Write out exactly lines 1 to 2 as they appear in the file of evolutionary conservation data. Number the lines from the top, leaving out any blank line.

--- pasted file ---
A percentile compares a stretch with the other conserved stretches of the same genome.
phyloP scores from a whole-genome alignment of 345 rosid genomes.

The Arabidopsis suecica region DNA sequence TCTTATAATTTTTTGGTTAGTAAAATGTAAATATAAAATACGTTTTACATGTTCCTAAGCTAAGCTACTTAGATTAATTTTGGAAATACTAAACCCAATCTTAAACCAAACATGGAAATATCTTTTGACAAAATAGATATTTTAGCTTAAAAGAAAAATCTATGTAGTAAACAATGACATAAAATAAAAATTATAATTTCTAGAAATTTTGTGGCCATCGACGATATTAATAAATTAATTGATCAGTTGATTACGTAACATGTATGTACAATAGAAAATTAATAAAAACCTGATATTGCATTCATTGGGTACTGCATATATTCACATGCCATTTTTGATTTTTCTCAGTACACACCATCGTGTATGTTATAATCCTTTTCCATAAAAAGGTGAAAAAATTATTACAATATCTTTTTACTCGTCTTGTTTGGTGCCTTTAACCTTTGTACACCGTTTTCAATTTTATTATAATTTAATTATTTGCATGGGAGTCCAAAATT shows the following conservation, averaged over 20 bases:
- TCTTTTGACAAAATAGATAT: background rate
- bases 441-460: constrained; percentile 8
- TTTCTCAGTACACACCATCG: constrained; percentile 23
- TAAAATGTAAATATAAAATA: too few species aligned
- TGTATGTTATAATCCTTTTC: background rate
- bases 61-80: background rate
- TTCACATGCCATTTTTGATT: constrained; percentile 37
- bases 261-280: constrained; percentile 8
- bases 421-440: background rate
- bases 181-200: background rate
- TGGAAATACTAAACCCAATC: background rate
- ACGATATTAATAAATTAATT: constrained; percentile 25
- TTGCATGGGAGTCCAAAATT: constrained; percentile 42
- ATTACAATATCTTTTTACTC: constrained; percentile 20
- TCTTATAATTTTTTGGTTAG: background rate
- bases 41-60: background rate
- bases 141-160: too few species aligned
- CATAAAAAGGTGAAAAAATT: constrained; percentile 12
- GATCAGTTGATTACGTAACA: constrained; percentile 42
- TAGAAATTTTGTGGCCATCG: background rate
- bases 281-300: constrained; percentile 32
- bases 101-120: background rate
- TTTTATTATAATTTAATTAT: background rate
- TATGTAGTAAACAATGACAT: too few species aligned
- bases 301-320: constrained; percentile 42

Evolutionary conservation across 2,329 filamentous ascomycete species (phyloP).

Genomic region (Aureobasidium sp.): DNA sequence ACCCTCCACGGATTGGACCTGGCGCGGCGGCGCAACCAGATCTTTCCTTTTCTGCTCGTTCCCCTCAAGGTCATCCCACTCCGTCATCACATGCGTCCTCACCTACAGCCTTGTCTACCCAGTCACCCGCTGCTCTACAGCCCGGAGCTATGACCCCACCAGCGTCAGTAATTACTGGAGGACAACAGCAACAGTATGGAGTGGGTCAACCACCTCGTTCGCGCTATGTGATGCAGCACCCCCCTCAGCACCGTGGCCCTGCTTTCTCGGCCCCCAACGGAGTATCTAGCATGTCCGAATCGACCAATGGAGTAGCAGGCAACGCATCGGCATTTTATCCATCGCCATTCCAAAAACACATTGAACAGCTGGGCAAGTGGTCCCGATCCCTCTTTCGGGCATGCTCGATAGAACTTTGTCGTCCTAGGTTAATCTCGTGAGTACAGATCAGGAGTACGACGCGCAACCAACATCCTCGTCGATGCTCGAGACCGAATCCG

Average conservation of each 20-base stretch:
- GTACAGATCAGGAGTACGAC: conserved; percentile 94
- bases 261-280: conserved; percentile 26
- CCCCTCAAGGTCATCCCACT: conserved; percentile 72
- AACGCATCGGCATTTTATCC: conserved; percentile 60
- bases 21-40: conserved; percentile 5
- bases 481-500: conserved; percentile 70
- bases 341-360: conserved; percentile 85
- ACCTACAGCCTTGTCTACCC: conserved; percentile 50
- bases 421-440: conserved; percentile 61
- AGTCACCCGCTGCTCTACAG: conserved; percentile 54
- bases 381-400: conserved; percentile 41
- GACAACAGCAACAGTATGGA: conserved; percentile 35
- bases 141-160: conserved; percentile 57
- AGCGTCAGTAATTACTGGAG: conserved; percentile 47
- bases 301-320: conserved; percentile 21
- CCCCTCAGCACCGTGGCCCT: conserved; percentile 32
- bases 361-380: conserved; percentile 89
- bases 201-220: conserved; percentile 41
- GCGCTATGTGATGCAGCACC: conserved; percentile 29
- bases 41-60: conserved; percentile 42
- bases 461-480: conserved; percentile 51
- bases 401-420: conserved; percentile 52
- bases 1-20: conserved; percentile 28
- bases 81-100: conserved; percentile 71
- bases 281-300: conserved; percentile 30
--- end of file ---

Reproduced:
A percentile compares a stretch with the other conserved stretches of the same genome.
phyloP scores from a whole-genome alignment of 345 rosid genomes.